Chapter

Isozymes in Plant Biology

pp 46-72

Genetics of Plant Isozymes

  • Norman F. WeedenAffiliated withDepartment of Horticultural Sciences New York State Agricultural Experiment Station, Cornell University
  • , Jonathan F. WendelAffiliated withDepartment of Botany Bessey Hall, Iowa State University

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Abstract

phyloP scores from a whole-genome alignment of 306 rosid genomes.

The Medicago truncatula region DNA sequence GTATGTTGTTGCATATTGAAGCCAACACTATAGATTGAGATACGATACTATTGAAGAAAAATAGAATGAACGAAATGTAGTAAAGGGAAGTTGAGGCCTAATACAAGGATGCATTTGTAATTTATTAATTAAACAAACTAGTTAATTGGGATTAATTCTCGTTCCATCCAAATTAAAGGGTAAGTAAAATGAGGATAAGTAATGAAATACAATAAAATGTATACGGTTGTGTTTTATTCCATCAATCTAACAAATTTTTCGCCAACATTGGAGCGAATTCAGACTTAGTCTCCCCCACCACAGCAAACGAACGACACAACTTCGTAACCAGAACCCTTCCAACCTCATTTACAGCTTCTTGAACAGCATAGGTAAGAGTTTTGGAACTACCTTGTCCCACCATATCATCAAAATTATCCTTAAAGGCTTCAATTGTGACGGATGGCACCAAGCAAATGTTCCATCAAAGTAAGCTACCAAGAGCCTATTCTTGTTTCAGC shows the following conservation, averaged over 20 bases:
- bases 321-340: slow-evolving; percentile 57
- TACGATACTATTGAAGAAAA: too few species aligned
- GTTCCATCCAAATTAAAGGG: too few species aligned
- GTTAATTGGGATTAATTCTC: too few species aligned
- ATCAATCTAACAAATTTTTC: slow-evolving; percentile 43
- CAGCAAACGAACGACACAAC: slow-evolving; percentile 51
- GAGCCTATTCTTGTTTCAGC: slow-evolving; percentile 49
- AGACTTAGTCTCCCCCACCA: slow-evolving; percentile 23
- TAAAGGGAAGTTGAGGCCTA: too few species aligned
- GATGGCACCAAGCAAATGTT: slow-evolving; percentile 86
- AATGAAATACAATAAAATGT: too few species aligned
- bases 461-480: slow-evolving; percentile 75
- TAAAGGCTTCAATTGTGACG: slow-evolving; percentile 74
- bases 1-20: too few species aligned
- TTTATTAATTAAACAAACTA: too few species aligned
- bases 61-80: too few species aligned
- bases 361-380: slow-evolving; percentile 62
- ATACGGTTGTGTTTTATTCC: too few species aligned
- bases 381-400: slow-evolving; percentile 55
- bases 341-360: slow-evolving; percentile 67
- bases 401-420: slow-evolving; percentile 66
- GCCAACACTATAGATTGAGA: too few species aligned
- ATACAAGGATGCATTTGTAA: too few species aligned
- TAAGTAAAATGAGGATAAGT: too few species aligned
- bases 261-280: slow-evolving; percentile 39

The ability to observe allelic variation at isozyme loci has revolutionized research in the fields of biochemical genetics, population genetics, and evolution. This variation, called allozymic polymorphism, has been used in plants to examine genetic processes at every stage of the life cycle and to ascertain genetic diversity in all major crops as well as many other species. Yet the potential for using allozymes as genetic markers was not immediately predicted when isozyme variability was initially described (Hunter and Marker, 1957; Markert and Moller, 1959). In fact, the extent and prevalence of allozyme polymorphism was a rather disconcerting surprise to evolutionary biologists. Classical evolutionary theory had predicted that the most “efficient” form of an enzyme should, over time, become predominant in isolated populations, with an occasional rare allele produced through mutation. The discovery in many populations of relatively high levels of polymorphism at isozyme loci has forced a major reconsideration of evolutionary theory (Kimura and Crow, 1964; Koehn et al., 1983; Kimura, 1983).